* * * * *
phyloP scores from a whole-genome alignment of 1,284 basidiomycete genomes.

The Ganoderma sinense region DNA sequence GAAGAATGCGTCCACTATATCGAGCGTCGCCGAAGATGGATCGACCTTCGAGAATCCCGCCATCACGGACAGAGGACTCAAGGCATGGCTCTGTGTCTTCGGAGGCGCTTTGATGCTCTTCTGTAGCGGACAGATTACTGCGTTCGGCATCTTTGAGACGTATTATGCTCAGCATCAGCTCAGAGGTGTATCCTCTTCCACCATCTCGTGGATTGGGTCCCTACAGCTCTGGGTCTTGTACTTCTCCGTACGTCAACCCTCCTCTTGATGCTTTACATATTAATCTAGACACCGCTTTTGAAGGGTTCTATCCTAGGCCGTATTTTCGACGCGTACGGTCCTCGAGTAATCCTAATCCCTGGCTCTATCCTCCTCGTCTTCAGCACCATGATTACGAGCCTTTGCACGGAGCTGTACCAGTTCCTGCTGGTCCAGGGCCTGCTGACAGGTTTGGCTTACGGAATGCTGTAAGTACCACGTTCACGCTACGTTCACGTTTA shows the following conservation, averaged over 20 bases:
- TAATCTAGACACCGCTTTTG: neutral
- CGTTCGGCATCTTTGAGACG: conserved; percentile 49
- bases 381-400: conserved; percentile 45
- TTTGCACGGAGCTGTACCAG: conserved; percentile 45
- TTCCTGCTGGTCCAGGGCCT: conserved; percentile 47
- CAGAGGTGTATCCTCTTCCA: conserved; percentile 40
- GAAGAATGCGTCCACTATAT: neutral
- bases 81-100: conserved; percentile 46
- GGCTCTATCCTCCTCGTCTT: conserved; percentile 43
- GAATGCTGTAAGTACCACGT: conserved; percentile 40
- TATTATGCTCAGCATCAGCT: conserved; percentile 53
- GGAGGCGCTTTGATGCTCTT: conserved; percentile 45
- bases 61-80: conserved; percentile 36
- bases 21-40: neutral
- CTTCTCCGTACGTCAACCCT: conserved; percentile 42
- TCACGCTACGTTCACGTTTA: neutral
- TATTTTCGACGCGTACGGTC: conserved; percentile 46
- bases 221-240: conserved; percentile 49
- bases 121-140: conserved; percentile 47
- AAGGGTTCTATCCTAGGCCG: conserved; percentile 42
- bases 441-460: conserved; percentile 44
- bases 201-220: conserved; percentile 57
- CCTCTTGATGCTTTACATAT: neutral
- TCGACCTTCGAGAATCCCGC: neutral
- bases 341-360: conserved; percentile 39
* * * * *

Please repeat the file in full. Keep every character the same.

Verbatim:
phyloP scores from a whole-genome alignment of 1,284 basidiomycete genomes.

The Ganoderma sinense region DNA sequence GAAGAATGCGTCCACTATATCGAGCGTCGCCGAAGATGGATCGACCTTCGAGAATCCCGCCATCACGGACAGAGGACTCAAGGCATGGCTCTGTGTCTTCGGAGGCGCTTTGATGCTCTTCTGTAGCGGACAGATTACTGCGTTCGGCATCTTTGAGACGTATTATGCTCAGCATCAGCTCAGAGGTGTATCCTCTTCCACCATCTCGTGGATTGGGTCCCTACAGCTCTGGGTCTTGTACTTCTCCGTACGTCAACCCTCCTCTTGATGCTTTACATATTAATCTAGACACCGCTTTTGAAGGGTTCTATCCTAGGCCGTATTTTCGACGCGTACGGTCCTCGAGTAATCCTAATCCCTGGCTCTATCCTCCTCGTCTTCAGCACCATGATTACGAGCCTTTGCACGGAGCTGTACCAGTTCCTGCTGGTCCAGGGCCTGCTGACAGGTTTGGCTTACGGAATGCTGTAAGTACCACGTTCACGCTACGTTCACGTTTA shows the following conservation, averaged over 20 bases:
- TAATCTAGACACCGCTTTTG: neutral
- CGTTCGGCATCTTTGAGACG: conserved; percentile 49
- bases 381-400: conserved; percentile 45
- TTTGCACGGAGCTGTACCAG: conserved; percentile 45
- TTCCTGCTGGTCCAGGGCCT: conserved; percentile 47
- CAGAGGTGTATCCTCTTCCA: conserved; percentile 40
- GAAGAATGCGTCCACTATAT: neutral
- bases 81-100: conserved; percentile 46
- GGCTCTATCCTCCTCGTCTT: conserved; percentile 43
- GAATGCTGTAAGTACCACGT: conserved; percentile 40
- TATTATGCTCAGCATCAGCT: conserved; percentile 53
- GGAGGCGCTTTGATGCTCTT: conserved; percentile 45
- bases 61-80: conserved; percentile 36
- bases 21-40: neutral
- CTTCTCCGTACGTCAACCCT: conserved; percentile 42
- TCACGCTACGTTCACGTTTA: neutral
- TATTTTCGACGCGTACGGTC: conserved; percentile 46
- bases 221-240: conserved; percentile 49
- bases 121-140: conserved; percentile 47
- AAGGGTTCTATCCTAGGCCG: conserved; percentile 42
- bases 441-460: conserved; percentile 44
- bases 201-220: conserved; percentile 57
- CCTCTTGATGCTTTACATAT: neutral
- TCGACCTTCGAGAATCCCGC: neutral
- bases 341-360: conserved; percentile 39